LONDON - Western government sanctions against Iran suffered a big setback on Wednesday when Britain's top court ruled that the government was wrong to have imposed sanctions on the biggest Iranian private bank over alleged links to Tehran's nuclear program.
The Bank Mellat case and 50 more like it pending at the European Union's General Court have cast a cloud over the future of EU sanctions and alarmed Washington, which relies on European support to throttle Iran's links to the global economy in hopes of getting it to curb its disputed pursuit of nuclear power.
The British Supreme Court decision on Wednesday echoed a January ruling by the EU's General Court, which overturned sanctions imposed in 2010, and paves the way for Bank Mellat to sue Britain for damages.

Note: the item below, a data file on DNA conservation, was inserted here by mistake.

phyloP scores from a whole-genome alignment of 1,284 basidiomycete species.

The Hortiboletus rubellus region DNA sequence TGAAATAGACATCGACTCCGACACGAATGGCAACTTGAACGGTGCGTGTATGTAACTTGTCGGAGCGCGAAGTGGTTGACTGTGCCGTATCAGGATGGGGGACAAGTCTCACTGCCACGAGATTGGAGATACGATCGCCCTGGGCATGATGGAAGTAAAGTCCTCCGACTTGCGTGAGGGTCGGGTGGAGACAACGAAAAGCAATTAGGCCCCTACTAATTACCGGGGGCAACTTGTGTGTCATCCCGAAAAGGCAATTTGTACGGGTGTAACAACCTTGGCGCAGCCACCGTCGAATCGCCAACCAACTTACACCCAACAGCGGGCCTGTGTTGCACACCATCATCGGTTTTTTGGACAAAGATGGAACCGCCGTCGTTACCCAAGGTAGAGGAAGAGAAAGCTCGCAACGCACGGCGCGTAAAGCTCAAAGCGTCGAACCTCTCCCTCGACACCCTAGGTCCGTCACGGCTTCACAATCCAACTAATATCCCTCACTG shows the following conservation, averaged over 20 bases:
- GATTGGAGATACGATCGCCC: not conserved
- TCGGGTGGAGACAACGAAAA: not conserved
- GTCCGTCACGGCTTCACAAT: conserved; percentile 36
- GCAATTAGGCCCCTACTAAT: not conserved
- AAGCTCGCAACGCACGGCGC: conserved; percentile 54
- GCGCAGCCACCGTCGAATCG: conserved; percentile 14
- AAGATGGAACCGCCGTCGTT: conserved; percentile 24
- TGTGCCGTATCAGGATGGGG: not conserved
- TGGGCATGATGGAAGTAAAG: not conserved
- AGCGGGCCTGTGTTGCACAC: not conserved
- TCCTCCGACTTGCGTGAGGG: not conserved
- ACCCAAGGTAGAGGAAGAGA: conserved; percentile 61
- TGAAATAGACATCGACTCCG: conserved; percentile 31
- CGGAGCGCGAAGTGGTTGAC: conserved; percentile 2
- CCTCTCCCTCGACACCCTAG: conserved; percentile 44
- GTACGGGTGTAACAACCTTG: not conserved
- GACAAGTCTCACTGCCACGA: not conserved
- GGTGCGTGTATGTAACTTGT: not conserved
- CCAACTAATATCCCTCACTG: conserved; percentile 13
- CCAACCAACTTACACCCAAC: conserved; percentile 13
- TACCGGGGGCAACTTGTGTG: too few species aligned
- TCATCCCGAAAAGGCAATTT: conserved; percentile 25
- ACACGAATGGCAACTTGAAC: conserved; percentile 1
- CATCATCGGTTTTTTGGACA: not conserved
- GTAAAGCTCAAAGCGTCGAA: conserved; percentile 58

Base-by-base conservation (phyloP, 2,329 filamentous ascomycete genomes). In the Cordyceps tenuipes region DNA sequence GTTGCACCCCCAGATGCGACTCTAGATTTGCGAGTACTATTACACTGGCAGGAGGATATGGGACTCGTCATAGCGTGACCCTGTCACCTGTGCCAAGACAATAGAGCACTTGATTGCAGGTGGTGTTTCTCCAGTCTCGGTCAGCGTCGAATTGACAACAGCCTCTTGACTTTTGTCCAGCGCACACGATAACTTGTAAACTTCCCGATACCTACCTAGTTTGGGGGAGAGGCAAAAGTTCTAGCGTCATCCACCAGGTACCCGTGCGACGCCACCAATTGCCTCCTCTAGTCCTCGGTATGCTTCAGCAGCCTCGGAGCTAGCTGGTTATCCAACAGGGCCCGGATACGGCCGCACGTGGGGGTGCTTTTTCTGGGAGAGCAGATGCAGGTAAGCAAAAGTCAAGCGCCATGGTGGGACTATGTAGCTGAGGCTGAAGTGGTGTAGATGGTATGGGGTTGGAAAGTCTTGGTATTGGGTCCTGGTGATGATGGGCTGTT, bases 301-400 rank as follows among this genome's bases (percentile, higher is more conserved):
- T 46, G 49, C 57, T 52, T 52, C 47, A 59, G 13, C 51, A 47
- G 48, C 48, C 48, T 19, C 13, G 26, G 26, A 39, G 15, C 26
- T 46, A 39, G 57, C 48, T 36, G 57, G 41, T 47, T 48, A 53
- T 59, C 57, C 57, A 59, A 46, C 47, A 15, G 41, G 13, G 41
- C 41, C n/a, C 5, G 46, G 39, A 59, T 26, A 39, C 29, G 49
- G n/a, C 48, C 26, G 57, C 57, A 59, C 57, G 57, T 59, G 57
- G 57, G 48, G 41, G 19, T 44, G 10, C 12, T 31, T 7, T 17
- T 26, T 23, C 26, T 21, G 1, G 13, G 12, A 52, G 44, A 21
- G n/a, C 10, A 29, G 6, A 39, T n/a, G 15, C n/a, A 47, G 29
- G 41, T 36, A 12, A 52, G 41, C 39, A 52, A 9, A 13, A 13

A bank spokesman told Reuters on Wednesday that it is considering launching a claim against Britain that "could exceed 500 million pounds".
Supreme Court Judge Jonathan Sumption ruled that the British government had been "arbitrary", "irrational" and "disproportionate" to single out Bank Mellat for sanctions.
A British government spokeswoman said it was "disappointed" with the decision and was "considering the judgment and its implications for any future orders (for sanctions)".